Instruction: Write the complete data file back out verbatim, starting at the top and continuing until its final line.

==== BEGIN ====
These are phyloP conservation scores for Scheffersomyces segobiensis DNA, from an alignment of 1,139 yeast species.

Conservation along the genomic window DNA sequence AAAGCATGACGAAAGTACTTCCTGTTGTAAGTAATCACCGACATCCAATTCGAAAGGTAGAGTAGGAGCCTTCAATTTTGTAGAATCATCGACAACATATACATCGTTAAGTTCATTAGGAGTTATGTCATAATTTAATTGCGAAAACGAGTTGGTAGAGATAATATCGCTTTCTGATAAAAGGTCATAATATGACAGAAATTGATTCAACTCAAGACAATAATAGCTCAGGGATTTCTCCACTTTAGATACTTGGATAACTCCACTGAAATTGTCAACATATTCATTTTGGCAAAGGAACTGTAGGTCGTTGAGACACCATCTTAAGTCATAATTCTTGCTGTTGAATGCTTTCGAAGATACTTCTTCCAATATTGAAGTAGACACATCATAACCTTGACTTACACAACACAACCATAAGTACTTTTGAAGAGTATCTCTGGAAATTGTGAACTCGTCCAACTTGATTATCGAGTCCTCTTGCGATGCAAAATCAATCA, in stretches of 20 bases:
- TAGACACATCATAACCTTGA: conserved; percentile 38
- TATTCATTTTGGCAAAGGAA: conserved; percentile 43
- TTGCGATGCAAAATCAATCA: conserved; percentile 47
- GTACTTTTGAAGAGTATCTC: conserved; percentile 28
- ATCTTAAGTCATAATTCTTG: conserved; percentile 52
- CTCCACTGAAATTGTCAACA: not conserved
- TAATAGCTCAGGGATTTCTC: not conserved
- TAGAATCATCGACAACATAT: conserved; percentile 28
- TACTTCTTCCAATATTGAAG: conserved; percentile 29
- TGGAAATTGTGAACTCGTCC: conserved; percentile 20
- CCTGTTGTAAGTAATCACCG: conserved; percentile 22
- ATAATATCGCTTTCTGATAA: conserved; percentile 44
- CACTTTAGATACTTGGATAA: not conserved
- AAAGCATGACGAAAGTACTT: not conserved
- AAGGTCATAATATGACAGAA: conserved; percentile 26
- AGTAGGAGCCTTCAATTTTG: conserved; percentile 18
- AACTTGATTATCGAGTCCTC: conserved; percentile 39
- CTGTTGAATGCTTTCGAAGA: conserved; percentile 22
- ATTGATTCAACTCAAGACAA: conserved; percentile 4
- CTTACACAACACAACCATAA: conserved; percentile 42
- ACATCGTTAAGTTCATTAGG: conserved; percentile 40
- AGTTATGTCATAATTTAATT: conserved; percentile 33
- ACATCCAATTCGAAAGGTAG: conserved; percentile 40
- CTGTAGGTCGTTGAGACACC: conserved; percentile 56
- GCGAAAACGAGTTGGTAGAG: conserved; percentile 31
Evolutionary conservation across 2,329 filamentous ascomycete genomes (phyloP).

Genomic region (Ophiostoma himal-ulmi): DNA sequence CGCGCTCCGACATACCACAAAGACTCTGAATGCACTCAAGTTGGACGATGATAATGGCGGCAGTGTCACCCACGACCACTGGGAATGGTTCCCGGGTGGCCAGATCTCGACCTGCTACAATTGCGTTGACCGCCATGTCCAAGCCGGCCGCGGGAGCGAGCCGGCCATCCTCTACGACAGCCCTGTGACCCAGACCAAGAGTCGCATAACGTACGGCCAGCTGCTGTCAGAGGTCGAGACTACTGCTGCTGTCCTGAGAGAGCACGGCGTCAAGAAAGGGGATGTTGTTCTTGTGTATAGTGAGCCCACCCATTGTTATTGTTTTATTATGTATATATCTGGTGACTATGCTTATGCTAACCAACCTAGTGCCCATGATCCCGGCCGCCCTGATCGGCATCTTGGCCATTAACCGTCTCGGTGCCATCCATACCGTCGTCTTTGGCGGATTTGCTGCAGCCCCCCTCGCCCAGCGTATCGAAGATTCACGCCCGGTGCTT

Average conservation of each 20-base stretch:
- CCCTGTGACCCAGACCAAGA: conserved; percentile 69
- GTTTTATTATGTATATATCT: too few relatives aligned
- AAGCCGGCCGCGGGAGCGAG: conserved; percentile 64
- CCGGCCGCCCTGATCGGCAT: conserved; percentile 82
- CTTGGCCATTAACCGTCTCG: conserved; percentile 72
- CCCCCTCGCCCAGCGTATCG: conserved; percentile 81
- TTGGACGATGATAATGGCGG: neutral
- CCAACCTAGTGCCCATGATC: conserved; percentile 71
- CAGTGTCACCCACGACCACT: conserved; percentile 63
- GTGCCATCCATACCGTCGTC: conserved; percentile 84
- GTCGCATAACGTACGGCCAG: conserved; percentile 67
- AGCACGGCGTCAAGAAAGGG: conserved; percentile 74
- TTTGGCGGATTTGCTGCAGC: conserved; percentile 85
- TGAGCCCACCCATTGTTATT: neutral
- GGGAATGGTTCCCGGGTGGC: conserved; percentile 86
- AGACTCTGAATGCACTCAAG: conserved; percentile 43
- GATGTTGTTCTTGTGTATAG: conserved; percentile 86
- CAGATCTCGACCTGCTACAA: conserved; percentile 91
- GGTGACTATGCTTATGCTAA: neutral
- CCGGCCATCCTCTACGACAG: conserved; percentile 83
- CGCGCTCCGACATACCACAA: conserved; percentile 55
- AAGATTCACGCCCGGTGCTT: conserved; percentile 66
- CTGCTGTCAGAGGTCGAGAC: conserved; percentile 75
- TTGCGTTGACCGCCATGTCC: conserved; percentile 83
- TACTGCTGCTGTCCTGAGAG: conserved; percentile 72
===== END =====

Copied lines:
These are phyloP conservation scores for Scheffersomyces segobiensis DNA, from an alignment of 1,139 yeast species.

Conservation along the genomic window DNA sequence AAAGCATGACGAAAGTACTTCCTGTTGTAAGTAATCACCGACATCCAATTCGAAAGGTAGAGTAGGAGCCTTCAATTTTGTAGAATCATCGACAACATATACATCGTTAAGTTCATTAGGAGTTATGTCATAATTTAATTGCGAAAACGAGTTGGTAGAGATAATATCGCTTTCTGATAAAAGGTCATAATATGACAGAAATTGATTCAACTCAAGACAATAATAGCTCAGGGATTTCTCCACTTTAGATACTTGGATAACTCCACTGAAATTGTCAACATATTCATTTTGGCAAAGGAACTGTAGGTCGTTGAGACACCATCTTAAGTCATAATTCTTGCTGTTGAATGCTTTCGAAGATACTTCTTCCAATATTGAAGTAGACACATCATAACCTTGACTTACACAACACAACCATAAGTACTTTTGAAGAGTATCTCTGGAAATTGTGAACTCGTCCAACTTGATTATCGAGTCCTCTTGCGATGCAAAATCAATCA, in stretches of 20 bases:
- TAGACACATCATAACCTTGA: conserved; percentile 38
- TATTCATTTTGGCAAAGGAA: conserved; percentile 43
- TTGCGATGCAAAATCAATCA: conserved; percentile 47
- GTACTTTTGAAGAGTATCTC: conserved; percentile 28
- ATCTTAAGTCATAATTCTTG: conserved; percentile 52
- CTCCACTGAAATTGTCAACA: not conserved
- TAATAGCTCAGGGATTTCTC: not conserved
- TAGAATCATCGACAACATAT: conserved; percentile 28
- TACTTCTTCCAATATTGAAG: conserved; percentile 29
- TGGAAATTGTGAACTCGTCC: conserved; percentile 20
- CCTGTTGTAAGTAATCACCG: conserved; percentile 22
- ATAATATCGCTTTCTGATAA: conserved; percentile 44
- CACTTTAGATACTTGGATAA: not conserved
- AAAGCATGACGAAAGTACTT: not conserved
- AAGGTCATAATATGACAGAA: conserved; percentile 26
- AGTAGGAGCCTTCAATTTTG: conserved; percentile 18
- AACTTGATTATCGAGTCCTC: conserved; percentile 39
- CTGTTGAATGCTTTCGAAGA: conserved; percentile 22
- ATTGATTCAACTCAAGACAA: conserved; percentile 4
- CTTACACAACACAACCATAA: conserved; percentile 42
- ACATCGTTAAGTTCATTAGG: conserved; percentile 40
- AGTTATGTCATAATTTAATT: conserved; percentile 33
- ACATCCAATTCGAAAGGTAG: conserved; percentile 40
- CTGTAGGTCGTTGAGACACC: conserved; percentile 56
- GCGAAAACGAGTTGGTAGAG: conserved; percentile 31
Evolutionary conservation across 2,329 filamentous ascomycete genomes (phyloP).

Genomic region (Ophiostoma himal-ulmi): DNA sequence CGCGCTCCGACATACCACAAAGACTCTGAATGCACTCAAGTTGGACGATGATAATGGCGGCAGTGTCACCCACGACCACTGGGAATGGTTCCCGGGTGGCCAGATCTCGACCTGCTACAATTGCGTTGACCGCCATGTCCAAGCCGGCCGCGGGAGCGAGCCGGCCATCCTCTACGACAGCCCTGTGACCCAGACCAAGAGTCGCATAACGTACGGCCAGCTGCTGTCAGAGGTCGAGACTACTGCTGCTGTCCTGAGAGAGCACGGCGTCAAGAAAGGGGATGTTGTTCTTGTGTATAGTGAGCCCACCCATTGTTATTGTTTTATTATGTATATATCTGGTGACTATGCTTATGCTAACCAACCTAGTGCCCATGATCCCGGCCGCCCTGATCGGCATCTTGGCCATTAACCGTCTCGGTGCCATCCATACCGTCGTCTTTGGCGGATTTGCTGCAGCCCCCCTCGCCCAGCGTATCGAAGATTCACGCCCGGTGCTT

Average conservation of each 20-base stretch:
- CCCTGTGACCCAGACCAAGA: conserved; percentile 69
- GTTTTATTATGTATATATCT: too few relatives aligned
- AAGCCGGCCGCGGGAGCGAG: conserved; percentile 64
- CCGGCCGCCCTGATCGGCAT: conserved; percentile 82
- CTTGGCCATTAACCGTCTCG: conserved; percentile 72
- CCCCCTCGCCCAGCGTATCG: conserved; percentile 81
- TTGGACGATGATAATGGCGG: neutral
- CCAACCTAGTGCCCATGATC: conserved; percentile 71
- CAGTGTCACCCACGACCACT: conserved; percentile 63
- GTGCCATCCATACCGTCGTC: conserved; percentile 84
- GTCGCATAACGTACGGCCAG: conserved; percentile 67
- AGCACGGCGTCAAGAAAGGG: conserved; percentile 74
- TTTGGCGGATTTGCTGCAGC: conserved; percentile 85
- TGAGCCCACCCATTGTTATT: neutral
- GGGAATGGTTCCCGGGTGGC: conserved; percentile 86
- AGACTCTGAATGCACTCAAG: conserved; percentile 43
- GATGTTGTTCTTGTGTATAG: conserved; percentile 86
- CAGATCTCGACCTGCTACAA: conserved; percentile 91
- GGTGACTATGCTTATGCTAA: neutral
- CCGGCCATCCTCTACGACAG: conserved; percentile 83
- CGCGCTCCGACATACCACAA: conserved; percentile 55
- AAGATTCACGCCCGGTGCTT: conserved; percentile 66
- CTGCTGTCAGAGGTCGAGAC: conserved; percentile 75
- TTGCGTTGACCGCCATGTCC: conserved; percentile 83
- TACTGCTGCTGTCCTGAGAG: conserved; percentile 72